Share this article on:

A Controlled Study of a Group Mindfulness Intervention for Individuals Living With Inflammatory Bowel Disease

Neilson, Kate DPsych; Ftanou, Maria DPsych; Monshat, Kaveh MPsychMed, MBBS, PhD; Salzberg, Mike MD; Bell, Sally MBBS, MD; Kamm, Michael A. MD, PhD; Connell, William MD; Knowles, Simon R. MPsych(Clinical), PhD; Sevar, Katherine FRANZCP; Mancuso, Sam G. PhD; Castle, David MD

doi: 10.1097/MIB.0000000000000629
Original Clinical Articles
Press Release

Background: This study aimed to evaluate the feasibility, acceptability, and effectiveness of a mindfulness-based intervention for patients with inflammatory bowel disease (MI-IBD).

Design: Treatment-as-usual control versus mindfulness-based stress reduction intervention.

Methods: Sixty patients participated in either the MI-IBD (n = 33) or treatment-as-usual group (n = 27) conditions. The MI-IBD consisted of an 8-week mindfulness-based stress reduction training group. Outcome measures were administered at baseline (before intervention), immediately after intervention, and 6 months after intervention. Primary outcomes included measures of quality of life, psychological distress (depression and anxiety), and mindfulness. Data for MI-IBD group participants also included weekly attendance, daily minutes meditated, and satisfaction with the program.

Results: There were no baseline differences between intervention and control groups on demographic variables or inflammatory bowel disease severity. Compared with the control group, the MI-IBD group reported significantly greater improvements in anxiety, quality of life, and mindfulness at after intervention, with reduction in depression and improvements in quality of life and mindfulness maintained at 6 months after intervention.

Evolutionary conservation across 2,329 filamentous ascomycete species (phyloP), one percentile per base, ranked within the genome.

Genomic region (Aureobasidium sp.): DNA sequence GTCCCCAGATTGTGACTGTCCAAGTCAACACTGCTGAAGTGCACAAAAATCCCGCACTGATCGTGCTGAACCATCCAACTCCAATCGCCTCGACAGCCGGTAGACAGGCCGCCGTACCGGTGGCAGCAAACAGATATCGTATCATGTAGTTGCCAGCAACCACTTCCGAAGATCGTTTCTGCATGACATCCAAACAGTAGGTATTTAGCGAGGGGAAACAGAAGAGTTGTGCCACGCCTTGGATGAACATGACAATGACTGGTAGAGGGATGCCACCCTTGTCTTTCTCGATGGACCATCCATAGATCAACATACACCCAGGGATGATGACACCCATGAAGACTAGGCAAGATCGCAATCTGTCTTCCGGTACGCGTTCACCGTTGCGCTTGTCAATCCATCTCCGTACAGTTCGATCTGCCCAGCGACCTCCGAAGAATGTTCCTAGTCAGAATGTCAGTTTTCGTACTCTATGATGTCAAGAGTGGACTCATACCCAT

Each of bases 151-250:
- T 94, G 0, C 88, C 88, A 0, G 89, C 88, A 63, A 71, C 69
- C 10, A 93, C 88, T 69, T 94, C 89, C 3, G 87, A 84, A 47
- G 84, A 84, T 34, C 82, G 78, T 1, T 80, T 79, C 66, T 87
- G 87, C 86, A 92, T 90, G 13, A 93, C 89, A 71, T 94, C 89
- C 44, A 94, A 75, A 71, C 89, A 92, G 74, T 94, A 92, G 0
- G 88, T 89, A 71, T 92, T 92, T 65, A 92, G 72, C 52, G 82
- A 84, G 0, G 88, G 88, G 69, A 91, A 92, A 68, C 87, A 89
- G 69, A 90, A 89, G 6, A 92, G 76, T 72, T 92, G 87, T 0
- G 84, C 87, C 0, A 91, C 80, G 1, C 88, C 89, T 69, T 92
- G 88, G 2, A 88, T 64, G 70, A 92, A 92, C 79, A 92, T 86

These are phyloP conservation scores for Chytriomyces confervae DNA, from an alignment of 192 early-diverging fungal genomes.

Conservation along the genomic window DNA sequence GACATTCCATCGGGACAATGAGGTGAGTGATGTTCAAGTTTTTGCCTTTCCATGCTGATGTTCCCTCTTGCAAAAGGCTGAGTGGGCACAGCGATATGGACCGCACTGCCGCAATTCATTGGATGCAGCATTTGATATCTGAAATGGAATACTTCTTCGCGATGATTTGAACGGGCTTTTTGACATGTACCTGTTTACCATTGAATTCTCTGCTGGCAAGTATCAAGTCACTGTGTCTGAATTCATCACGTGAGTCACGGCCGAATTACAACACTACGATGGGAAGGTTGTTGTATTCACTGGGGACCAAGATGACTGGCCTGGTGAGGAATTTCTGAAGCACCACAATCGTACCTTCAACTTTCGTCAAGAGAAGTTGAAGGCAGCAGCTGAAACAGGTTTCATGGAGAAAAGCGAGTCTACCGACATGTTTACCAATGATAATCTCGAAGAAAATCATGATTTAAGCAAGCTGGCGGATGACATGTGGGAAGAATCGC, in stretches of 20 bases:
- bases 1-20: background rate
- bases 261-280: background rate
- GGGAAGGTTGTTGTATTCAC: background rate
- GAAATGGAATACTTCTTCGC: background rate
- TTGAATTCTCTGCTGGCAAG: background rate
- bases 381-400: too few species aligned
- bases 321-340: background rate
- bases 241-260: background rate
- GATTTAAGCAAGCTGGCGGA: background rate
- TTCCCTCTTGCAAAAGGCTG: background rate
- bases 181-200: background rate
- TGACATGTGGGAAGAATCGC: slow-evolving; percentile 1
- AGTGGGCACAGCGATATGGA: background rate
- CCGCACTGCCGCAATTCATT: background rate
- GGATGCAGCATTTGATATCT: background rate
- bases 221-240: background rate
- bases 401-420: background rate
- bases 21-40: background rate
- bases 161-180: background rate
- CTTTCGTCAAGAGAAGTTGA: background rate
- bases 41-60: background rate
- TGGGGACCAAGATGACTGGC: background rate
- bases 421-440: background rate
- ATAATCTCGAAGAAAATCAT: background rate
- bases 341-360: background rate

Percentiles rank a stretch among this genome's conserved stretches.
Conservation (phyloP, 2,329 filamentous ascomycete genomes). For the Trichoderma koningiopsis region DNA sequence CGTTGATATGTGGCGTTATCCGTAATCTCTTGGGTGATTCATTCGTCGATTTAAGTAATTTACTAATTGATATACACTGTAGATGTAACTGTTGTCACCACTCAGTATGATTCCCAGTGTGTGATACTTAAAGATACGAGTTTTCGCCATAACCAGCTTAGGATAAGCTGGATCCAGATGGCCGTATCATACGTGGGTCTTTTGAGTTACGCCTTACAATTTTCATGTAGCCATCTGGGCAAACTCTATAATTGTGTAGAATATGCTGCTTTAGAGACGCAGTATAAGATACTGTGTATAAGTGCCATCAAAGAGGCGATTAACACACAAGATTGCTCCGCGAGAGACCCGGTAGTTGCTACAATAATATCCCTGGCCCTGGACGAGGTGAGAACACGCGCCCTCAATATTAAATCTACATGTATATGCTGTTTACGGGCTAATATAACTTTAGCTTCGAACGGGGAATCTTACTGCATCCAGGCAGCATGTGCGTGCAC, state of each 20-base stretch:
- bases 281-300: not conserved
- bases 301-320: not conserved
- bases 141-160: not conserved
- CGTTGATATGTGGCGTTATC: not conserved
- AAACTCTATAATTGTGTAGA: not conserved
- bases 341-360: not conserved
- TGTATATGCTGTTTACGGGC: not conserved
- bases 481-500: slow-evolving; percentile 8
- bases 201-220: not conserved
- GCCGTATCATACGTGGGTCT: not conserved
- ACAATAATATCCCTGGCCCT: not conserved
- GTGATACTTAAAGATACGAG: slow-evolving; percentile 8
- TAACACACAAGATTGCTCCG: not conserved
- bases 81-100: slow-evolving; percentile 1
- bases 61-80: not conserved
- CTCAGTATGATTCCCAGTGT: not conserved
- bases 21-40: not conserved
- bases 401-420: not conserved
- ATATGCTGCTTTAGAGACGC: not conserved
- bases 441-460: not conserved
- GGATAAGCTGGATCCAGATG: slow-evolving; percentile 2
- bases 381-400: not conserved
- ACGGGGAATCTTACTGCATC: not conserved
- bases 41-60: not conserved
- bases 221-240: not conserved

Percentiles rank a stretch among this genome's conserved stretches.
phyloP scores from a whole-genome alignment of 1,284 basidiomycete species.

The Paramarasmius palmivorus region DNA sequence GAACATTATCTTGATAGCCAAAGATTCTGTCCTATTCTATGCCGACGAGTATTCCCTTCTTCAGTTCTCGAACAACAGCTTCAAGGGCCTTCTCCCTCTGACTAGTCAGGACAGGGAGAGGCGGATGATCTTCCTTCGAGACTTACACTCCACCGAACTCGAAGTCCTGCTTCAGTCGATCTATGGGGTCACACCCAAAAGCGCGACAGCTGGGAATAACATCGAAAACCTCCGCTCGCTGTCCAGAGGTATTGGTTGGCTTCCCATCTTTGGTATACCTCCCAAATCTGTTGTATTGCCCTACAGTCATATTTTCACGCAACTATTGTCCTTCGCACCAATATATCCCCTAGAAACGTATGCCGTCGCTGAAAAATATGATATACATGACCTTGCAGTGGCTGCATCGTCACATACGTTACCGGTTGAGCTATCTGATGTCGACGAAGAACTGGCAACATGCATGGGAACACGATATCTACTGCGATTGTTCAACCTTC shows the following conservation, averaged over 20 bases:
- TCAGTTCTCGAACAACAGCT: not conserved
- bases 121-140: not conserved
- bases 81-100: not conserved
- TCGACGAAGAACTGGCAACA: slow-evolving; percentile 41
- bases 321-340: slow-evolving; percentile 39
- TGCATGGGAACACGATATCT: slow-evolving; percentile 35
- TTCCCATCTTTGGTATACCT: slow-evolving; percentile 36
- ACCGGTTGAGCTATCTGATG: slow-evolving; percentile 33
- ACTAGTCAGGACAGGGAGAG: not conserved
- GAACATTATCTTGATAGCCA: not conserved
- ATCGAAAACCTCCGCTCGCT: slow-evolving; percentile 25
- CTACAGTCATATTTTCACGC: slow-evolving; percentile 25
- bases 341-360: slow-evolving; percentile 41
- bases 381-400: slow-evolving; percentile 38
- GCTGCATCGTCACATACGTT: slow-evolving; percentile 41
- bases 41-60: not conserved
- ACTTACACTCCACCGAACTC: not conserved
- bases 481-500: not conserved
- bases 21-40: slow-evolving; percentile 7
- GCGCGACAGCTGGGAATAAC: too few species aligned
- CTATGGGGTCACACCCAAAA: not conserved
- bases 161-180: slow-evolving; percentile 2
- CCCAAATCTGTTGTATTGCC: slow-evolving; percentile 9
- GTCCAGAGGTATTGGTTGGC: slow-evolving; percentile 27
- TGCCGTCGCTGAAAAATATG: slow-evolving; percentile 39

Conclusions: Results demonstrate the feasibility, acceptability, and efficacy of a mindfulness intervention for patients with inflammatory bowel disease, with medium-to-large effects on psychological distress, quality of life, and mindfulness.

Article first published online 4 November 2015.

*Department of Psychiatry, The University of Melbourne, Melbourne, Australia;

Departments of Psychiatry, and

Gastroenterology, St. Vincent's Hospital, Melbourne, Australia; and

§Department of Psychology, Faculty Health, Arts, and Design, Swinburne University of Technology, Melbourne, Australia.

Reprints: David Castle, MD, Department of Psychiatry, St. Vincent's Hospital, Melbourne 3065, Australia (e-mail: david.castle@svha.org.au).

Supported by the University of Melbourne Research Collaboration Grant Scheme.

The authors have no conflict of interest to disclose.

Received August 16, 2015

Accepted September 11, 2015

© Crohn's & Colitis Foundation of America, Inc.